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The apparatus consists of a substantial table with an array of menacing metal spikes suspended above it. The basic premise is that the performer will be restrained on the table and must escape before the spikes are released and allowed to fall. A curtain is drawn around the apparatus to obscure the performer from view while he or she attempts the escape. The sequence of events is arranged so that it initially appears the spikes fall before the performer has had time to get out from under them, however the curtain is then pulled back to reveal the performer free and unharmed. Sometimes a scrim is used instead of a curtain and, with back lighting, it is arranged that the audience see the silhouetted shadow of the performer struggling to escape before the spikes fall.
The exact design varies slightly from one example to another but the basic arrangement remains constant. The spikes are supported from a frame attached to the table, which also serves to guide them as they are raised and dropped. There is generally some form of pulley or winch mechanism to raise the spikes, which are genuine and heavy. The table itself generally has an array of holes that match the layout of the spikes, so that the spikes protrude through the table when they drop. The performer lies on his or her back on the table and is restrained with a variety of chains, cuffs and manacles.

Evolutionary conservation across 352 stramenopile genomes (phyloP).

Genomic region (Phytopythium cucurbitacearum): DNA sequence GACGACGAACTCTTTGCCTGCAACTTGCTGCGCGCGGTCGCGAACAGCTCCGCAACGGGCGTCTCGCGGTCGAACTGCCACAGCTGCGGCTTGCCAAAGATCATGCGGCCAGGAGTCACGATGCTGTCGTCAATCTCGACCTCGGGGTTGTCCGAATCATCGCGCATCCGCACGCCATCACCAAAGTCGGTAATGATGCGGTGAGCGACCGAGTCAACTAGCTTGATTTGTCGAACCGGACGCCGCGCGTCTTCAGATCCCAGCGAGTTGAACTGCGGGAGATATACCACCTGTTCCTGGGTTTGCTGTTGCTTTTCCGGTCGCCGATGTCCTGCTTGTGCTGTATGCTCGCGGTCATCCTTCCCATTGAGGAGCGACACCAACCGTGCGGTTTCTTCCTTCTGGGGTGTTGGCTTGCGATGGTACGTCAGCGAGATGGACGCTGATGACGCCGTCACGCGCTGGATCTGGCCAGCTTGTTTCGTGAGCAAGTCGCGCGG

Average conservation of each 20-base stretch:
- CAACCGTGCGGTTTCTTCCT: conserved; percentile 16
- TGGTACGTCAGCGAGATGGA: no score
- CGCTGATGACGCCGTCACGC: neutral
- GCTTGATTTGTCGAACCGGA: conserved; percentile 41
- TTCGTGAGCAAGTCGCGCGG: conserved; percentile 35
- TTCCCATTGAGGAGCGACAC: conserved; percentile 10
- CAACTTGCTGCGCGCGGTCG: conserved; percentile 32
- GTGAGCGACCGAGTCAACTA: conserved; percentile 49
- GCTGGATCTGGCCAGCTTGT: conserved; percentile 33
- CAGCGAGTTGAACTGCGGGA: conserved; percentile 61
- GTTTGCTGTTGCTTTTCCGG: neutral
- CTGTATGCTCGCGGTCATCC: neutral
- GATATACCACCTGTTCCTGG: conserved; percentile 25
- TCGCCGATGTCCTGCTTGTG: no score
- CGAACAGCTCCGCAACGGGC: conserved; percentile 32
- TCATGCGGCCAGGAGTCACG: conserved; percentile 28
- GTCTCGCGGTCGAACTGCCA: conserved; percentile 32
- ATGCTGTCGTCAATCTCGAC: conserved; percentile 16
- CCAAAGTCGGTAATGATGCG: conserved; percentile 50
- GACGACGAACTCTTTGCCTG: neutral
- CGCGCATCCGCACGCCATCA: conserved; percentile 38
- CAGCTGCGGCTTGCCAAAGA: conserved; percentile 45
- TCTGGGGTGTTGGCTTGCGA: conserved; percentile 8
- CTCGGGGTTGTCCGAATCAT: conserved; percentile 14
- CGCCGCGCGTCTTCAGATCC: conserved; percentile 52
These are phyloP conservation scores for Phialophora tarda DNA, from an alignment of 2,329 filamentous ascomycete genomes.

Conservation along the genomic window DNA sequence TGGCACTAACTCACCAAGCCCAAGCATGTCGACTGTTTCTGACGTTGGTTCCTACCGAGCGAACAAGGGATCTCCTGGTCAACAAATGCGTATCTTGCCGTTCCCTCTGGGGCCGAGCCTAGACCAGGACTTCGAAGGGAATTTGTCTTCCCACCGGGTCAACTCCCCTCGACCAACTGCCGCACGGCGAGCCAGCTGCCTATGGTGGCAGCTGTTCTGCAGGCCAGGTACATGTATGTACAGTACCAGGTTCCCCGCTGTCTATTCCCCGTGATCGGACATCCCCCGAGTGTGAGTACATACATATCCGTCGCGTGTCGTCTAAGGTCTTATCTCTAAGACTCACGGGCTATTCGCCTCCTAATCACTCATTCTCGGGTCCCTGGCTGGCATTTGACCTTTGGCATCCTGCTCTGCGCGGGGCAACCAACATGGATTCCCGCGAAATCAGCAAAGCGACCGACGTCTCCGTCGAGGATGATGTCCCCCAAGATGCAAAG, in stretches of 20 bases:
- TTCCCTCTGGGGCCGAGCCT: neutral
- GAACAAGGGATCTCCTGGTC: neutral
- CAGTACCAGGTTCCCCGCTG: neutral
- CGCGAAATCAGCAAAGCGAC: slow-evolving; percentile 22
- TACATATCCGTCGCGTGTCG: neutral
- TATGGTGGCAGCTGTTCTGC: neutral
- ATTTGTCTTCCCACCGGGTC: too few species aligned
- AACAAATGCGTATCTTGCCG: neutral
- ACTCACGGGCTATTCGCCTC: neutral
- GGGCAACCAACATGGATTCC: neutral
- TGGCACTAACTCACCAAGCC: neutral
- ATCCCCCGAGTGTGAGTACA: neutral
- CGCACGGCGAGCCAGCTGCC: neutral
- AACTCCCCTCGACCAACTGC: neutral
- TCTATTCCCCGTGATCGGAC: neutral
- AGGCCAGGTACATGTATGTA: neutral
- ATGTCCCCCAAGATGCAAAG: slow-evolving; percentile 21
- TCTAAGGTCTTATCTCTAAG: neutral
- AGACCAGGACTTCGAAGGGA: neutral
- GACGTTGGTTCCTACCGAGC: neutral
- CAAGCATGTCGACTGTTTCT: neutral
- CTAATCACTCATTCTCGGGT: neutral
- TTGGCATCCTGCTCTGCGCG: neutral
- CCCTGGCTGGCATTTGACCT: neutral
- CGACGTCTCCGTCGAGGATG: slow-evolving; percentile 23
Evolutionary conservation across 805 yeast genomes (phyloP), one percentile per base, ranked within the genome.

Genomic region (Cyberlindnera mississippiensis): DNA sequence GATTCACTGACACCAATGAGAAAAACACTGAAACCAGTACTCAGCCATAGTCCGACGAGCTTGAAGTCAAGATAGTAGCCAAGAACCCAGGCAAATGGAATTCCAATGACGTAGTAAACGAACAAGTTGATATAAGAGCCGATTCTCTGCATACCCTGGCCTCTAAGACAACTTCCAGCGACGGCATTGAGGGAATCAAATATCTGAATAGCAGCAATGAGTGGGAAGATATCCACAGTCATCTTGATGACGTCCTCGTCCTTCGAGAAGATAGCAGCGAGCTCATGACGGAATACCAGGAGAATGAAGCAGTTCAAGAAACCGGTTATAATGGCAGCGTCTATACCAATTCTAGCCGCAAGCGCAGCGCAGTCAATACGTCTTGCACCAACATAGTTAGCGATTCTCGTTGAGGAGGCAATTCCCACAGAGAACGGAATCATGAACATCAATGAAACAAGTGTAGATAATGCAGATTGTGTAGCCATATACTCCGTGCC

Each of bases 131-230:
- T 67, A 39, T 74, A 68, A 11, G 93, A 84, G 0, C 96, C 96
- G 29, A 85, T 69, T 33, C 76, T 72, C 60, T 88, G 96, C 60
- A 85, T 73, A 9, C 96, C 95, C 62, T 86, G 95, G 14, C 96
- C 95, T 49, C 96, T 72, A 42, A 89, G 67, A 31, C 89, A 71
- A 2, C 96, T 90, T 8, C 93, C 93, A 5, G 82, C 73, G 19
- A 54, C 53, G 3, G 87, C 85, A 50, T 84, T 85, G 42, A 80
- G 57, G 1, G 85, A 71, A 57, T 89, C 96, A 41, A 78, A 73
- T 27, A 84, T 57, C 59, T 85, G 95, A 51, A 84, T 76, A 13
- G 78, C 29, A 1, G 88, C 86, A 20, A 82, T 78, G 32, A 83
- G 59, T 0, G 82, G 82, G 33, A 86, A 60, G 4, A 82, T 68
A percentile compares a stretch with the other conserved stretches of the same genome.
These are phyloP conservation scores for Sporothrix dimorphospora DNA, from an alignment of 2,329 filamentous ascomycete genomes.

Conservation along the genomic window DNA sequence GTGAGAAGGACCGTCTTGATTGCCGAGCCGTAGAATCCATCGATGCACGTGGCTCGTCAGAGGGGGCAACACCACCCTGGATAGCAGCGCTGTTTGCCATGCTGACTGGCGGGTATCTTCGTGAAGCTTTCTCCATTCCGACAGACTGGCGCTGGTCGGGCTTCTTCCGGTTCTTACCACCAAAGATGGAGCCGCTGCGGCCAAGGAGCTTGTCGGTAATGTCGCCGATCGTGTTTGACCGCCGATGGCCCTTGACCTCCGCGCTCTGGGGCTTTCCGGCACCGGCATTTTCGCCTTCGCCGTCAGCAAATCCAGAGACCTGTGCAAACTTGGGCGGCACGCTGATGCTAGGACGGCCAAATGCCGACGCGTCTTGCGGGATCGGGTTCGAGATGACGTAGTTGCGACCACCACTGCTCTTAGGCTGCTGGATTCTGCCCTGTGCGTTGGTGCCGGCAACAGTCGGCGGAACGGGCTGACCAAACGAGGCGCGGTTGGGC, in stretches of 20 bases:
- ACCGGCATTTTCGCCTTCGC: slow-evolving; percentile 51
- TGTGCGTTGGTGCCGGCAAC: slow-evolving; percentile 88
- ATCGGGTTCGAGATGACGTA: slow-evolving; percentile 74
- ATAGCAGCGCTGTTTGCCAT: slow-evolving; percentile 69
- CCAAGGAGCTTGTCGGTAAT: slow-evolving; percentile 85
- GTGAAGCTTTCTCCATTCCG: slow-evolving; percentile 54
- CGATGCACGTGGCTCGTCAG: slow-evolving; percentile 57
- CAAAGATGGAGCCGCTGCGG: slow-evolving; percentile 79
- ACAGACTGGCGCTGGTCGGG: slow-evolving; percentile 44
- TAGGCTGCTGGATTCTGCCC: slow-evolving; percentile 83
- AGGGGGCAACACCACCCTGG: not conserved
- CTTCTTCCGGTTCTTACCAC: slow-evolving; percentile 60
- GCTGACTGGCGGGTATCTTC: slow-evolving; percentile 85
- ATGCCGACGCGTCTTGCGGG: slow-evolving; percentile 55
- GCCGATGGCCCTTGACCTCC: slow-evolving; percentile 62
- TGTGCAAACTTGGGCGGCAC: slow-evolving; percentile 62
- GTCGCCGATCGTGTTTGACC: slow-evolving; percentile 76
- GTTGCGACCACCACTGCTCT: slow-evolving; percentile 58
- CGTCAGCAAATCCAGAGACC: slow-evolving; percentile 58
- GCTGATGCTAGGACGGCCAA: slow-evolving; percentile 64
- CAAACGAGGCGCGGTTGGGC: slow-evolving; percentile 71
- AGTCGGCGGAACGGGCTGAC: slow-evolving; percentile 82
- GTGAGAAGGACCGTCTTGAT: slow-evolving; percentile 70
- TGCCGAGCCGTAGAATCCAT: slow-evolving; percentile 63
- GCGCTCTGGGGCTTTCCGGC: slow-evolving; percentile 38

One significant way in which different versions vary is in the arrangement for releasing the spikes for their lethal drop. This depends on the story that is built around the trick as part of the performance. Sometimes it is presented as having a timing device automatically release the spikes, while other performers have their assistants appear to cut through a securing cable or merely let go of the cable at the appropriate moment. In many performances, the rope which supports the spikes in their raised position is set alight, releasing the spikes when it has apparently burned through to the point where it no longer has the strength to support the weight of the spikes.
The modern incarnation of the trick is widely credited as being created by magician André Kole. However there are also references to it having first appeared in the 1930s. At least one source credits it to "W. Jeans, A Zagorsky & Andre Kole". This might be a reference to Walter Jeans (1877 - 1942) who created a trick called the "The Death of Coira", which has been described as a forerunner of The Table of Death.
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